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Abstracts from international Emergency Medicine journals
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Abstract

Editor’s note: EMJ has partnered with the journals of multiple international emergency medicine societies to share from each a highlighted research study, as selected by their editors. This edition will feature an abstract from each publication.

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African journal of emergency medicine

The official journal of the African Federation for Emergency Medicine, the Emergency Medicine Association of Tanzania, the Emergency Medicine Society of South Africa, the Egyptian Society of Emergency Medicine, the Libyan Emergency Medicine Association, the Ethiopian Society of Emergency Medicine Professionals, the Sudanese Emergency Medicine Society, the Society of Emergency Medicine Practitioners of Nigeria and the Rwanda Emergency Care Association

The burden of acute coronary syndrome, heart failure, and stroke among emergency department admissions in Tanzania: A retrospective observational study

Hertz JT, Sakita FM, Limkakeng AT, Mmbaga BT, Appiah LT, Bartlett JA, Galson SW

Introduction: The prevalence of cardiovascular disease in sub-Saharan Africa is substantial and growing. Much remains to be learnt about the relative burden of acute coronary syndrome (ACS), heart failure, and stroke on emergency departments and hospital admissions.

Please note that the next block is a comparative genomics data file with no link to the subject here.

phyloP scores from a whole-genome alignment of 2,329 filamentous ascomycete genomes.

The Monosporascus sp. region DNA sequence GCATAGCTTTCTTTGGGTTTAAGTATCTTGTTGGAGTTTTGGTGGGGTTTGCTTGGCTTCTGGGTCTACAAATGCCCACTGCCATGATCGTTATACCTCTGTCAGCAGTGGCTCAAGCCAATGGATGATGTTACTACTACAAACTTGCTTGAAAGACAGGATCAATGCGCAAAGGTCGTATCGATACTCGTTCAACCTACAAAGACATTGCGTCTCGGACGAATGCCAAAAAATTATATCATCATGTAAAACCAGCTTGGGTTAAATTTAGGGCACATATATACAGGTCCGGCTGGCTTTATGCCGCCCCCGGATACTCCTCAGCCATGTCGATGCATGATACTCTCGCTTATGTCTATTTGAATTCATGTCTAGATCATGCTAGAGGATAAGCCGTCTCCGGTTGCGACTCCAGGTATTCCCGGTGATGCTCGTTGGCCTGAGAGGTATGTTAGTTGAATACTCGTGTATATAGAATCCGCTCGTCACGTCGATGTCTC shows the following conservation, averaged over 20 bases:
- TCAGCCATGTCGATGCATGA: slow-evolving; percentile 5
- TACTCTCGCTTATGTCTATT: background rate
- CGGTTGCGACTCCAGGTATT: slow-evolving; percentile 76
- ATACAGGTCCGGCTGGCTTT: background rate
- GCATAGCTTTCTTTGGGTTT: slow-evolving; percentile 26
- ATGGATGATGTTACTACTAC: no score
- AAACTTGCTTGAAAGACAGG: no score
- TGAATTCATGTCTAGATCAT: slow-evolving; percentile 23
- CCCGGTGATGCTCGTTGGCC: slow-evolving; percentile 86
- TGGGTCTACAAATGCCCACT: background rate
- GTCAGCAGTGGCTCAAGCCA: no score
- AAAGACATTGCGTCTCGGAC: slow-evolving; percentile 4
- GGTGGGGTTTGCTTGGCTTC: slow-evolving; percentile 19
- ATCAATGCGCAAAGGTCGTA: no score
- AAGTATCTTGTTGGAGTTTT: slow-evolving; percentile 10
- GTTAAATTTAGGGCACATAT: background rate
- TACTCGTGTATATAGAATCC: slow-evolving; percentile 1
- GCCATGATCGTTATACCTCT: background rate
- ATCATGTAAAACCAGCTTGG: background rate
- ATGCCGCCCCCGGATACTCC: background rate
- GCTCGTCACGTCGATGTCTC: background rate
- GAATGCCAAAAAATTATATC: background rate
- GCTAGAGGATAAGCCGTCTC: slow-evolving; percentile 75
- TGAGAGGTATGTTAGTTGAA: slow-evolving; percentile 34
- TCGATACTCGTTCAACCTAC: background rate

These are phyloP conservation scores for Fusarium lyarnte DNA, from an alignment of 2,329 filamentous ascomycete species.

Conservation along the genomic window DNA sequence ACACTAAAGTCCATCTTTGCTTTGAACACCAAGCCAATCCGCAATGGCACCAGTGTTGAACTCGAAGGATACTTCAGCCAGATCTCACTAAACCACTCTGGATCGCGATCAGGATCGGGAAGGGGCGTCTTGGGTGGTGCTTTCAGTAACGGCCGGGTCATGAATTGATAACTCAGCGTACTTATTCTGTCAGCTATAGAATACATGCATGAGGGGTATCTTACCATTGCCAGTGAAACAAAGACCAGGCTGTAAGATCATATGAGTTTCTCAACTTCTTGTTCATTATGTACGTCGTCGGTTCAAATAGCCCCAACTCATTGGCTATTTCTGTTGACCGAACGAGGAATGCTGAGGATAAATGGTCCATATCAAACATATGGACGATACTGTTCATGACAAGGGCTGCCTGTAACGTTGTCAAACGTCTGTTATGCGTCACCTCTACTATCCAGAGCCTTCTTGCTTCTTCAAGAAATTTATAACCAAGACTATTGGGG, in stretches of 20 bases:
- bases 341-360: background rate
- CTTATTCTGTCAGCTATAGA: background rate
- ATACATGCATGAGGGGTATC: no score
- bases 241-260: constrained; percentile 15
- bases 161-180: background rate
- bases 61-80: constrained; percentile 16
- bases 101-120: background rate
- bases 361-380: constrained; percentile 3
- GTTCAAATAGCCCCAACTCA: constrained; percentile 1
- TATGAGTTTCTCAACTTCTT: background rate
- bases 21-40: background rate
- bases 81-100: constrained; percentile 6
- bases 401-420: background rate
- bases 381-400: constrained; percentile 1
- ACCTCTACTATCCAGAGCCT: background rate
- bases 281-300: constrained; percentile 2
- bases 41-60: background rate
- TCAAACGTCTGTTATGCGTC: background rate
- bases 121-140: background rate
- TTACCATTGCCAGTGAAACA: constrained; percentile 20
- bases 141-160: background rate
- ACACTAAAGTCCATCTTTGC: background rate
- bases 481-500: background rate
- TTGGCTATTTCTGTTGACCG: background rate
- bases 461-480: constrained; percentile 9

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Methods: A retrospective chart review of admissions from September 2017 through March 2018 was conducted at the emergency department of a tertiary care centre in northern Tanzania. Stroke admission volume was compared with previously published data from the same hospital and adjusted for population growth.

Results: Of 2418 adult admissions, heart failure and stroke were the two most common admission diagnoses, accounting for 294 (12.2%) and 204 (8.4%) admissions, respectively. ACS was uncommon, accounting for 9 (0.3%) admissions. Of patients admitted for heart failure, uncontrolled hypertension was the most commonly identified aetiology of heart failure, cited in 124 (42.2%) cases. Ischaemic heart disease was cited as the aetiology in only 1 (0.3%) case. Adjusting for population growth, the annual volume of stroke admissions increased 70-fold in 43 years, from 2.9 admissions per 100 000 population in 1974 to 202.2 admissions per 100 000 in 2017.